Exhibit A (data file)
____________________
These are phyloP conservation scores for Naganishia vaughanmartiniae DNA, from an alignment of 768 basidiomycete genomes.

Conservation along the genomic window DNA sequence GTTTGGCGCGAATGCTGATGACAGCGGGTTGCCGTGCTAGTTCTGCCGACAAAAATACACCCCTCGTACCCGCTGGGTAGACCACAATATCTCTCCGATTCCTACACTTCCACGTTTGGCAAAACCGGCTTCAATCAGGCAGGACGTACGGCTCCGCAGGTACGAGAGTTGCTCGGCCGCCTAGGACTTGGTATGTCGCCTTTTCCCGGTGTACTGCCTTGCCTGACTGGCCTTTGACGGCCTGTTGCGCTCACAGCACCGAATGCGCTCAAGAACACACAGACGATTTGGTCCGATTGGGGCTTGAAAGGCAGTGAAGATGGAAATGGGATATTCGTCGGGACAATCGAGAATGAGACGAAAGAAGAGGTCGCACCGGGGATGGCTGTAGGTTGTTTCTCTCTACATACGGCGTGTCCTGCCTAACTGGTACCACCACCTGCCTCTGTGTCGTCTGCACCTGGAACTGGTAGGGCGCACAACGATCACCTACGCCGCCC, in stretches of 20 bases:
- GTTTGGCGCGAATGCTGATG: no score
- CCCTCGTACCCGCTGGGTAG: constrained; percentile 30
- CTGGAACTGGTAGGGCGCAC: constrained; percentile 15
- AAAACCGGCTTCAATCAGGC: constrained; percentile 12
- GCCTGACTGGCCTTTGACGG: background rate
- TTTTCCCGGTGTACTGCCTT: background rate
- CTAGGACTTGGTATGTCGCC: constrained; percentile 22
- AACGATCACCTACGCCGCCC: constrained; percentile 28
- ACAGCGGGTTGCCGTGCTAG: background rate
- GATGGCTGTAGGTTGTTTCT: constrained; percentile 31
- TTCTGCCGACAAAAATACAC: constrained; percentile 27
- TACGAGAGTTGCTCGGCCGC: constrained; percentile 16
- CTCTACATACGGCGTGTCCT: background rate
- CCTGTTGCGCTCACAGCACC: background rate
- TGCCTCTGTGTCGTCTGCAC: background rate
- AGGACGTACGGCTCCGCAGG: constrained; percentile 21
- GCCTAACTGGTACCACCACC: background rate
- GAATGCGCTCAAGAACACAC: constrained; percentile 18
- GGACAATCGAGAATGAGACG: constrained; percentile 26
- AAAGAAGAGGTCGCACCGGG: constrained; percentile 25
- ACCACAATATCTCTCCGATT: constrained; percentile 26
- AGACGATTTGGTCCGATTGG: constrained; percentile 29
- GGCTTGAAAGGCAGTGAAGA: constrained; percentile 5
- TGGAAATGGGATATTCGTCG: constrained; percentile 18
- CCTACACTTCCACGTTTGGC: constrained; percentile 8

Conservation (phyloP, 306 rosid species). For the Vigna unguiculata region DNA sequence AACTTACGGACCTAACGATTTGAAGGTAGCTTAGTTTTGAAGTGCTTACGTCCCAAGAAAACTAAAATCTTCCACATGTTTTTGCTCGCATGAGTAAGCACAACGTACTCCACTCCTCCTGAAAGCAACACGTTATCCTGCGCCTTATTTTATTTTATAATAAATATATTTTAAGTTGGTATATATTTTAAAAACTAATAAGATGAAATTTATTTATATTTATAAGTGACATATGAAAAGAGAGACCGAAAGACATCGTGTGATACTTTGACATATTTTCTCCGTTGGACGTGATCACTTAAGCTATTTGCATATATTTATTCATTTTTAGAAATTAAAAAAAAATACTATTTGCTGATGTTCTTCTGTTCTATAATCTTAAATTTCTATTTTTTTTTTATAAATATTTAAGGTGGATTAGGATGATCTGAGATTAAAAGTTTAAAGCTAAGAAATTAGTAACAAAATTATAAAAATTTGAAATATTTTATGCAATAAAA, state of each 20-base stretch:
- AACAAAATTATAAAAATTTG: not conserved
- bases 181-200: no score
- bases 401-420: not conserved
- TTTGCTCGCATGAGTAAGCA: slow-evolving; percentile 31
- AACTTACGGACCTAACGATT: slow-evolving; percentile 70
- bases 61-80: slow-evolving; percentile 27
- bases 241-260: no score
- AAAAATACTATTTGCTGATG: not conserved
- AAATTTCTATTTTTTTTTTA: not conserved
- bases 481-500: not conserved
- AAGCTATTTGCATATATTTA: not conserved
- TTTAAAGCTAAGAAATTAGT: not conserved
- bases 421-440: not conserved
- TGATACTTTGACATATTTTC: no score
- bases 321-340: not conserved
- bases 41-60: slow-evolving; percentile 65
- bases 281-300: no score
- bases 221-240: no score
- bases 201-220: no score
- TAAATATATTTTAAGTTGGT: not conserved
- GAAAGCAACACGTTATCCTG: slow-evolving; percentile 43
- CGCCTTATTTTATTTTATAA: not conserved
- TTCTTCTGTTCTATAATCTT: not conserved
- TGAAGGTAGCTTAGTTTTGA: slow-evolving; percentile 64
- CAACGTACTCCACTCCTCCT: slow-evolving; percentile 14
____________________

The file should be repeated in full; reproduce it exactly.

These are phyloP conservation scores for Naganishia vaughanmartiniae DNA, from an alignment of 768 basidiomycete genomes.

Conservation along the genomic window DNA sequence GTTTGGCGCGAATGCTGATGACAGCGGGTTGCCGTGCTAGTTCTGCCGACAAAAATACACCCCTCGTACCCGCTGGGTAGACCACAATATCTCTCCGATTCCTACACTTCCACGTTTGGCAAAACCGGCTTCAATCAGGCAGGACGTACGGCTCCGCAGGTACGAGAGTTGCTCGGCCGCCTAGGACTTGGTATGTCGCCTTTTCCCGGTGTACTGCCTTGCCTGACTGGCCTTTGACGGCCTGTTGCGCTCACAGCACCGAATGCGCTCAAGAACACACAGACGATTTGGTCCGATTGGGGCTTGAAAGGCAGTGAAGATGGAAATGGGATATTCGTCGGGACAATCGAGAATGAGACGAAAGAAGAGGTCGCACCGGGGATGGCTGTAGGTTGTTTCTCTCTACATACGGCGTGTCCTGCCTAACTGGTACCACCACCTGCCTCTGTGTCGTCTGCACCTGGAACTGGTAGGGCGCACAACGATCACCTACGCCGCCC, in stretches of 20 bases:
- GTTTGGCGCGAATGCTGATG: no score
- CCCTCGTACCCGCTGGGTAG: constrained; percentile 30
- CTGGAACTGGTAGGGCGCAC: constrained; percentile 15
- AAAACCGGCTTCAATCAGGC: constrained; percentile 12
- GCCTGACTGGCCTTTGACGG: background rate
- TTTTCCCGGTGTACTGCCTT: background rate
- CTAGGACTTGGTATGTCGCC: constrained; percentile 22
- AACGATCACCTACGCCGCCC: constrained; percentile 28
- ACAGCGGGTTGCCGTGCTAG: background rate
- GATGGCTGTAGGTTGTTTCT: constrained; percentile 31
- TTCTGCCGACAAAAATACAC: constrained; percentile 27
- TACGAGAGTTGCTCGGCCGC: constrained; percentile 16
- CTCTACATACGGCGTGTCCT: background rate
- CCTGTTGCGCTCACAGCACC: background rate
- TGCCTCTGTGTCGTCTGCAC: background rate
- AGGACGTACGGCTCCGCAGG: constrained; percentile 21
- GCCTAACTGGTACCACCACC: background rate
- GAATGCGCTCAAGAACACAC: constrained; percentile 18
- GGACAATCGAGAATGAGACG: constrained; percentile 26
- AAAGAAGAGGTCGCACCGGG: constrained; percentile 25
- ACCACAATATCTCTCCGATT: constrained; percentile 26
- AGACGATTTGGTCCGATTGG: constrained; percentile 29
- GGCTTGAAAGGCAGTGAAGA: constrained; percentile 5
- TGGAAATGGGATATTCGTCG: constrained; percentile 18
- CCTACACTTCCACGTTTGGC: constrained; percentile 8

Conservation (phyloP, 306 rosid species). For the Vigna unguiculata region DNA sequence AACTTACGGACCTAACGATTTGAAGGTAGCTTAGTTTTGAAGTGCTTACGTCCCAAGAAAACTAAAATCTTCCACATGTTTTTGCTCGCATGAGTAAGCACAACGTACTCCACTCCTCCTGAAAGCAACACGTTATCCTGCGCCTTATTTTATTTTATAATAAATATATTTTAAGTTGGTATATATTTTAAAAACTAATAAGATGAAATTTATTTATATTTATAAGTGACATATGAAAAGAGAGACCGAAAGACATCGTGTGATACTTTGACATATTTTCTCCGTTGGACGTGATCACTTAAGCTATTTGCATATATTTATTCATTTTTAGAAATTAAAAAAAAATACTATTTGCTGATGTTCTTCTGTTCTATAATCTTAAATTTCTATTTTTTTTTTATAAATATTTAAGGTGGATTAGGATGATCTGAGATTAAAAGTTTAAAGCTAAGAAATTAGTAACAAAATTATAAAAATTTGAAATATTTTATGCAATAAAA, state of each 20-base stretch:
- AACAAAATTATAAAAATTTG: not conserved
- bases 181-200: no score
- bases 401-420: not conserved
- TTTGCTCGCATGAGTAAGCA: slow-evolving; percentile 31
- AACTTACGGACCTAACGATT: slow-evolving; percentile 70
- bases 61-80: slow-evolving; percentile 27
- bases 241-260: no score
- AAAAATACTATTTGCTGATG: not conserved
- AAATTTCTATTTTTTTTTTA: not conserved
- bases 481-500: not conserved
- AAGCTATTTGCATATATTTA: not conserved
- TTTAAAGCTAAGAAATTAGT: not conserved
- bases 421-440: not conserved
- TGATACTTTGACATATTTTC: no score
- bases 321-340: not conserved
- bases 41-60: slow-evolving; percentile 65
- bases 281-300: no score
- bases 221-240: no score
- bases 201-220: no score
- TAAATATATTTTAAGTTGGT: not conserved
- GAAAGCAACACGTTATCCTG: slow-evolving; percentile 43
- CGCCTTATTTTATTTTATAA: not conserved
- TTCTTCTGTTCTATAATCTT: not conserved
- TGAAGGTAGCTTAGTTTTGA: slow-evolving; percentile 64
- CAACGTACTCCACTCCTCCT: slow-evolving; percentile 14